Tuesday, January 08, 2008

Simon Conway Morris

I finished the Simon Conway Morris book. I had wondered all along if he had a hidden religious agenda. He is so insistent that there is not likely to be any life on other planets; and he is so insistent that evolution is not accidental, but rather leads in a certain direction -- toward us. This is the point, it seems to me, to all his arguments about converging evolution. He is arguing that life on Earth is highly constrained. It can only go in certain direction and only produce certain results, and one of these results -- apparently inevitable -- is intelligent life.

In the last chapter, he began to talk about the importance of religion as a basis for morality and how bleak the lives of people like Darwin and Thomas Huxley were, after they realized the full implications of evolution as they saw it, a random process.

I find the bleakness of a universe with no life except life on Earth truly terrifying, but I suspect Conway Morris likes to feel special. He wants evolution to be rare and to have a purpose: him.

Why would a God capable of creating life (and guiding it through a highly constrained evolutionary process) want one miserable planet full of life? Why all those extra stars and galaxies, if the purpose of the universe is us?

And why should morality depend on religion? There are obvious social benefits to people acting morally. Isn't something like altruism or morality likely to appear in a social species? Elephants seem to behave decently to one another. Wolves cooperate. Vampire bats take care of orphans and feed unrelated adults.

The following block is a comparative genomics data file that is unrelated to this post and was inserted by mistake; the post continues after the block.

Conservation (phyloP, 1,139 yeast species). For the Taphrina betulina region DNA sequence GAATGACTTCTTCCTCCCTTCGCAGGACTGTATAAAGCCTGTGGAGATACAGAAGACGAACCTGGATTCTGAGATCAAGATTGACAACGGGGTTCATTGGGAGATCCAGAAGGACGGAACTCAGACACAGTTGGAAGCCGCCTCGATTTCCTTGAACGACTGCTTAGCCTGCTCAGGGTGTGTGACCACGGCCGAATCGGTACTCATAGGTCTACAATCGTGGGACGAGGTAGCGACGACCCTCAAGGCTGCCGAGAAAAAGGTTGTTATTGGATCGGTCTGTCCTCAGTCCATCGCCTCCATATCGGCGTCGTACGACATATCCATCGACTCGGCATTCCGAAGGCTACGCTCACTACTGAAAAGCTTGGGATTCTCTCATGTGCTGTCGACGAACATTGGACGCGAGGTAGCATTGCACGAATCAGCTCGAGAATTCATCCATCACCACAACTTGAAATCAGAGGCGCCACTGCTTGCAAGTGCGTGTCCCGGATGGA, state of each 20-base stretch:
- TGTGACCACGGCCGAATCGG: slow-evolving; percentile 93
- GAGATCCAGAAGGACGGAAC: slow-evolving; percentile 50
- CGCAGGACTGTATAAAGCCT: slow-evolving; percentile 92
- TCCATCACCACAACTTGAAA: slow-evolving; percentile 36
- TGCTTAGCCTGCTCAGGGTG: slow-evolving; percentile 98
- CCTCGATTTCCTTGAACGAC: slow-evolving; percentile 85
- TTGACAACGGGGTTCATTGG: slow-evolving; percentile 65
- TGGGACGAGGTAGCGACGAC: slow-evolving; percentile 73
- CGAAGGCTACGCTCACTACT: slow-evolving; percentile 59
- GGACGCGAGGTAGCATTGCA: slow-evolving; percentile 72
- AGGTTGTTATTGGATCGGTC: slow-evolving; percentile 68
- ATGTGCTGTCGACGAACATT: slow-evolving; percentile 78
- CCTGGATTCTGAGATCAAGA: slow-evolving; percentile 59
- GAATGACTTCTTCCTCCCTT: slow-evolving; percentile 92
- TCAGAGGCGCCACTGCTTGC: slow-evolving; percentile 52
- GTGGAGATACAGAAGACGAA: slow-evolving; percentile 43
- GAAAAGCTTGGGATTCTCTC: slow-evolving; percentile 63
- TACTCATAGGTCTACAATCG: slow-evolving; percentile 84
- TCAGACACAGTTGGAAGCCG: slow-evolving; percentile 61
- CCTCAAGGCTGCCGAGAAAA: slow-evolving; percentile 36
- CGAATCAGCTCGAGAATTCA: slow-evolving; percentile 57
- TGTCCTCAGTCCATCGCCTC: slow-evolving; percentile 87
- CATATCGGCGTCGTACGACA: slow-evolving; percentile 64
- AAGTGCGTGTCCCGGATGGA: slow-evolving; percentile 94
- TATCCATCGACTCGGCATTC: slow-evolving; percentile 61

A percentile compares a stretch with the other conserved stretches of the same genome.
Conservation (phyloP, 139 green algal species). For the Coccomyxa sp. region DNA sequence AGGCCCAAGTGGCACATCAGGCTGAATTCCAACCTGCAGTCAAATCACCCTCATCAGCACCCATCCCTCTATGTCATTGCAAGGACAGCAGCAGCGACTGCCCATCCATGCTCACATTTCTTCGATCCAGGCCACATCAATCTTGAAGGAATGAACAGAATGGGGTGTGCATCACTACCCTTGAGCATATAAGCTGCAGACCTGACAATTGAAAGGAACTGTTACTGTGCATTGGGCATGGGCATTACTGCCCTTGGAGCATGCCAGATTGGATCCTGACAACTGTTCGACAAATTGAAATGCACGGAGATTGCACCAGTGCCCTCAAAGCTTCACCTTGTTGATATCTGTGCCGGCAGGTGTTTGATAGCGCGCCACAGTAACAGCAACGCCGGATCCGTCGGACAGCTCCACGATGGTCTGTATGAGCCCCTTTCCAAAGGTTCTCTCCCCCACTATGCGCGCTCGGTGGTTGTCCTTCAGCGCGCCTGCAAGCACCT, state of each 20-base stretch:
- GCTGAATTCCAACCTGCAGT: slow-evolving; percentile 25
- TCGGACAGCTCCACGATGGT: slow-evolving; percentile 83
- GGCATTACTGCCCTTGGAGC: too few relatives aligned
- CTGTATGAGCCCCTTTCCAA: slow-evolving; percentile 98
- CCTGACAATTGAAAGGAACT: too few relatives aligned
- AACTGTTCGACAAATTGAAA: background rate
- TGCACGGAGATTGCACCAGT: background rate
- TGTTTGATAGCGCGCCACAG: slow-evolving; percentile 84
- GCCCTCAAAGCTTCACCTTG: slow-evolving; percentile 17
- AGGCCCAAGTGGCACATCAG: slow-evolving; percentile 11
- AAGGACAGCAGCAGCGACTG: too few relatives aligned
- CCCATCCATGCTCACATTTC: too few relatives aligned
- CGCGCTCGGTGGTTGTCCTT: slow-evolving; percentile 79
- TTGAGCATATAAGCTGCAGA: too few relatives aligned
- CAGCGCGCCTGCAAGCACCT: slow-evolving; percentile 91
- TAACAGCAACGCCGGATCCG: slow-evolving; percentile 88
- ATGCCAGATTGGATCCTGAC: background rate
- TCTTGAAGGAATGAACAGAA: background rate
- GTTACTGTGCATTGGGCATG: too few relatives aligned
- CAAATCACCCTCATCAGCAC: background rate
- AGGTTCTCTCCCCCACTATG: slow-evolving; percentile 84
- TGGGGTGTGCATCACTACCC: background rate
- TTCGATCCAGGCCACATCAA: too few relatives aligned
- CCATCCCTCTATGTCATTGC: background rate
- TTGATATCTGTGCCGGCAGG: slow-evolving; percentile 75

Anyway, an unsatisfying book. I don't think he proves his point, and I don't like hidden agendas. He should have said in the first chapter: this is my defense of religion via evolutionary theory.

So, Dawkins does not do a good job of defending atheism, and Conway Morris does not do a good job of defending religion.

Maybe scientists should leave religion to the theologians and philosophers and historians of religion.


Blogger Ingo Bading said...

Do you know, that Richard Dawkins takes "Life's Solution" seriously in his book "Ancestor's Tale".

I think, it is not easy to make (philosophical) sense about the "Antropological Principle", about evolutionary convergence's and about "Lonely Earth".

But if you take the philosopher John Leslie you know, that it is not necessary to assume a supernatural god for all this "specialities" of our place and time in the universe and on earth.

3:02 AM  

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